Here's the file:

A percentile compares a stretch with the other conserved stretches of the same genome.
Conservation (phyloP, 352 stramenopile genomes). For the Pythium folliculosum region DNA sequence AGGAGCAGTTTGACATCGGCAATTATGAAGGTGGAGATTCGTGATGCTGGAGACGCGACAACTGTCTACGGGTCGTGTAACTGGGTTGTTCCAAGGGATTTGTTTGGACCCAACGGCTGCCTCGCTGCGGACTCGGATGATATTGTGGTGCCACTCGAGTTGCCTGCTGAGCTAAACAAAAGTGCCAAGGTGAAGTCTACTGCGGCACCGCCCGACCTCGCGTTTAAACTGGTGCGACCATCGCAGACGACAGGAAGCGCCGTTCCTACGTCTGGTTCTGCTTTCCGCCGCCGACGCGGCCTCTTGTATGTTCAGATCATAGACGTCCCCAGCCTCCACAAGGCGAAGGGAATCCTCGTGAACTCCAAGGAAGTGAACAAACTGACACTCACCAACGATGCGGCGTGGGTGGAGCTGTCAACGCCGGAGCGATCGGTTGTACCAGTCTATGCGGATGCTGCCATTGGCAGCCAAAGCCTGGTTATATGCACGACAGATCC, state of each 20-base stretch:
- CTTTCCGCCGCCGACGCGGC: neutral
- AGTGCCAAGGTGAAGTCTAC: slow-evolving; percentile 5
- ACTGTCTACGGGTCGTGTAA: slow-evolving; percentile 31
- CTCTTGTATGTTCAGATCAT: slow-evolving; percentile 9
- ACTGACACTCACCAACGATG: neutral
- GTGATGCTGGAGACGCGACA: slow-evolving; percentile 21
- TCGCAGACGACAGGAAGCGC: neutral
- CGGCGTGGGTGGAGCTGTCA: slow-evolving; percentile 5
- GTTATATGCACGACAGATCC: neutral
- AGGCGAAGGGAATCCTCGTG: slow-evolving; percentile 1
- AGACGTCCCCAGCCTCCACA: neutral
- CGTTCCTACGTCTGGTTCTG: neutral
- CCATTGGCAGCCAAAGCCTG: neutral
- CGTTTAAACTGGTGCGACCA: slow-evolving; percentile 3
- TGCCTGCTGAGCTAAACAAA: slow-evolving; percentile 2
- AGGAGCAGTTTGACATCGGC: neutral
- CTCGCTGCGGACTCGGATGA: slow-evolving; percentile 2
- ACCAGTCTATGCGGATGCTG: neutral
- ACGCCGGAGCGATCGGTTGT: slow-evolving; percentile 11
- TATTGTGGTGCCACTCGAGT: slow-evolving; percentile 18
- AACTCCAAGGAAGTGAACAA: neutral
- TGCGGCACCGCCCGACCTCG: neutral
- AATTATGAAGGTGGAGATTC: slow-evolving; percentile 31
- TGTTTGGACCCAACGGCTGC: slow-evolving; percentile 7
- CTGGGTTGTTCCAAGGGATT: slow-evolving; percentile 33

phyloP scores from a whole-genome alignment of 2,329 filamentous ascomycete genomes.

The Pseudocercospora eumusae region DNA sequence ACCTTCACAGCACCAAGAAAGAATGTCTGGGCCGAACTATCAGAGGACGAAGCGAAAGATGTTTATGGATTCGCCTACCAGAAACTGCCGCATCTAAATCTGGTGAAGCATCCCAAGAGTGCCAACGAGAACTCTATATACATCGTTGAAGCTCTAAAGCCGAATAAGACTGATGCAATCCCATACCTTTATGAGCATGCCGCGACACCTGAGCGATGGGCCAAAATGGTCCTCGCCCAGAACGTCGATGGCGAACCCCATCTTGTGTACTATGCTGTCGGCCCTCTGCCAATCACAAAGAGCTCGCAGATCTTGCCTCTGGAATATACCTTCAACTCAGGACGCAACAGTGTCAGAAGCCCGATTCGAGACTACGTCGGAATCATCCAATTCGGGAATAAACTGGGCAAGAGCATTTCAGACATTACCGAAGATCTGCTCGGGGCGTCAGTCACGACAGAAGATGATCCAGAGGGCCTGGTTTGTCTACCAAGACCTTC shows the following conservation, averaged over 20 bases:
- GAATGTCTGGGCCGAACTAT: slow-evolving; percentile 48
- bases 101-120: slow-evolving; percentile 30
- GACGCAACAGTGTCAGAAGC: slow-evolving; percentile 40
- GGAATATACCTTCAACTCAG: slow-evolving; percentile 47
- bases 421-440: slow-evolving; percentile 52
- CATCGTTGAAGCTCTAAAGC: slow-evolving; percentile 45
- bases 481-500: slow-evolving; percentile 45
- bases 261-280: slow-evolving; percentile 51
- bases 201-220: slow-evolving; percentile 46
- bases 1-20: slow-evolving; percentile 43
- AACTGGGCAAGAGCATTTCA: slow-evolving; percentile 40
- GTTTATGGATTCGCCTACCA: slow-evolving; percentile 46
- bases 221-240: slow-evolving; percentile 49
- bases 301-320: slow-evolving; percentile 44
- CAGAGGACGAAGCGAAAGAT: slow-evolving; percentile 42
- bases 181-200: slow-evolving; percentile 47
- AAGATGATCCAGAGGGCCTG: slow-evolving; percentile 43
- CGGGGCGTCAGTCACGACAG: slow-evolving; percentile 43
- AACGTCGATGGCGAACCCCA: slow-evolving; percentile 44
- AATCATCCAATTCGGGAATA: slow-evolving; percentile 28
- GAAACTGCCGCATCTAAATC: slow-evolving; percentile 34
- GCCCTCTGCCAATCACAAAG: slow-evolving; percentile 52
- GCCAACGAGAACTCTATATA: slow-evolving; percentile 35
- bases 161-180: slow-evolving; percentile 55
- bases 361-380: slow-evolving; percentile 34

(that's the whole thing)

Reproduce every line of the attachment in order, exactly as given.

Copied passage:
A percentile compares a stretch with the other conserved stretches of the same genome.
Conservation (phyloP, 352 stramenopile genomes). For the Pythium folliculosum region DNA sequence AGGAGCAGTTTGACATCGGCAATTATGAAGGTGGAGATTCGTGATGCTGGAGACGCGACAACTGTCTACGGGTCGTGTAACTGGGTTGTTCCAAGGGATTTGTTTGGACCCAACGGCTGCCTCGCTGCGGACTCGGATGATATTGTGGTGCCACTCGAGTTGCCTGCTGAGCTAAACAAAAGTGCCAAGGTGAAGTCTACTGCGGCACCGCCCGACCTCGCGTTTAAACTGGTGCGACCATCGCAGACGACAGGAAGCGCCGTTCCTACGTCTGGTTCTGCTTTCCGCCGCCGACGCGGCCTCTTGTATGTTCAGATCATAGACGTCCCCAGCCTCCACAAGGCGAAGGGAATCCTCGTGAACTCCAAGGAAGTGAACAAACTGACACTCACCAACGATGCGGCGTGGGTGGAGCTGTCAACGCCGGAGCGATCGGTTGTACCAGTCTATGCGGATGCTGCCATTGGCAGCCAAAGCCTGGTTATATGCACGACAGATCC, state of each 20-base stretch:
- CTTTCCGCCGCCGACGCGGC: neutral
- AGTGCCAAGGTGAAGTCTAC: slow-evolving; percentile 5
- ACTGTCTACGGGTCGTGTAA: slow-evolving; percentile 31
- CTCTTGTATGTTCAGATCAT: slow-evolving; percentile 9
- ACTGACACTCACCAACGATG: neutral
- GTGATGCTGGAGACGCGACA: slow-evolving; percentile 21
- TCGCAGACGACAGGAAGCGC: neutral
- CGGCGTGGGTGGAGCTGTCA: slow-evolving; percentile 5
- GTTATATGCACGACAGATCC: neutral
- AGGCGAAGGGAATCCTCGTG: slow-evolving; percentile 1
- AGACGTCCCCAGCCTCCACA: neutral
- CGTTCCTACGTCTGGTTCTG: neutral
- CCATTGGCAGCCAAAGCCTG: neutral
- CGTTTAAACTGGTGCGACCA: slow-evolving; percentile 3
- TGCCTGCTGAGCTAAACAAA: slow-evolving; percentile 2
- AGGAGCAGTTTGACATCGGC: neutral
- CTCGCTGCGGACTCGGATGA: slow-evolving; percentile 2
- ACCAGTCTATGCGGATGCTG: neutral
- ACGCCGGAGCGATCGGTTGT: slow-evolving; percentile 11
- TATTGTGGTGCCACTCGAGT: slow-evolving; percentile 18
- AACTCCAAGGAAGTGAACAA: neutral
- TGCGGCACCGCCCGACCTCG: neutral
- AATTATGAAGGTGGAGATTC: slow-evolving; percentile 31
- TGTTTGGACCCAACGGCTGC: slow-evolving; percentile 7
- CTGGGTTGTTCCAAGGGATT: slow-evolving; percentile 33

phyloP scores from a whole-genome alignment of 2,329 filamentous ascomycete genomes.

The Pseudocercospora eumusae region DNA sequence ACCTTCACAGCACCAAGAAAGAATGTCTGGGCCGAACTATCAGAGGACGAAGCGAAAGATGTTTATGGATTCGCCTACCAGAAACTGCCGCATCTAAATCTGGTGAAGCATCCCAAGAGTGCCAACGAGAACTCTATATACATCGTTGAAGCTCTAAAGCCGAATAAGACTGATGCAATCCCATACCTTTATGAGCATGCCGCGACACCTGAGCGATGGGCCAAAATGGTCCTCGCCCAGAACGTCGATGGCGAACCCCATCTTGTGTACTATGCTGTCGGCCCTCTGCCAATCACAAAGAGCTCGCAGATCTTGCCTCTGGAATATACCTTCAACTCAGGACGCAACAGTGTCAGAAGCCCGATTCGAGACTACGTCGGAATCATCCAATTCGGGAATAAACTGGGCAAGAGCATTTCAGACATTACCGAAGATCTGCTCGGGGCGTCAGTCACGACAGAAGATGATCCAGAGGGCCTGGTTTGTCTACCAAGACCTTC shows the following conservation, averaged over 20 bases:
- GAATGTCTGGGCCGAACTAT: slow-evolving; percentile 48
- bases 101-120: slow-evolving; percentile 30
- GACGCAACAGTGTCAGAAGC: slow-evolving; percentile 40
- GGAATATACCTTCAACTCAG: slow-evolving; percentile 47
- bases 421-440: slow-evolving; percentile 52
- CATCGTTGAAGCTCTAAAGC: slow-evolving; percentile 45
- bases 481-500: slow-evolving; percentile 45
- bases 261-280: slow-evolving; percentile 51
- bases 201-220: slow-evolving; percentile 46
- bases 1-20: slow-evolving; percentile 43
- AACTGGGCAAGAGCATTTCA: slow-evolving; percentile 40
- GTTTATGGATTCGCCTACCA: slow-evolving; percentile 46
- bases 221-240: slow-evolving; percentile 49
- bases 301-320: slow-evolving; percentile 44
- CAGAGGACGAAGCGAAAGAT: slow-evolving; percentile 42
- bases 181-200: slow-evolving; percentile 47
- AAGATGATCCAGAGGGCCTG: slow-evolving; percentile 43
- CGGGGCGTCAGTCACGACAG: slow-evolving; percentile 43
- AACGTCGATGGCGAACCCCA: slow-evolving; percentile 44
- AATCATCCAATTCGGGAATA: slow-evolving; percentile 28
- GAAACTGCCGCATCTAAATC: slow-evolving; percentile 34
- GCCCTCTGCCAATCACAAAG: slow-evolving; percentile 52
- GCCAACGAGAACTCTATATA: slow-evolving; percentile 35
- bases 161-180: slow-evolving; percentile 55
- bases 361-380: slow-evolving; percentile 34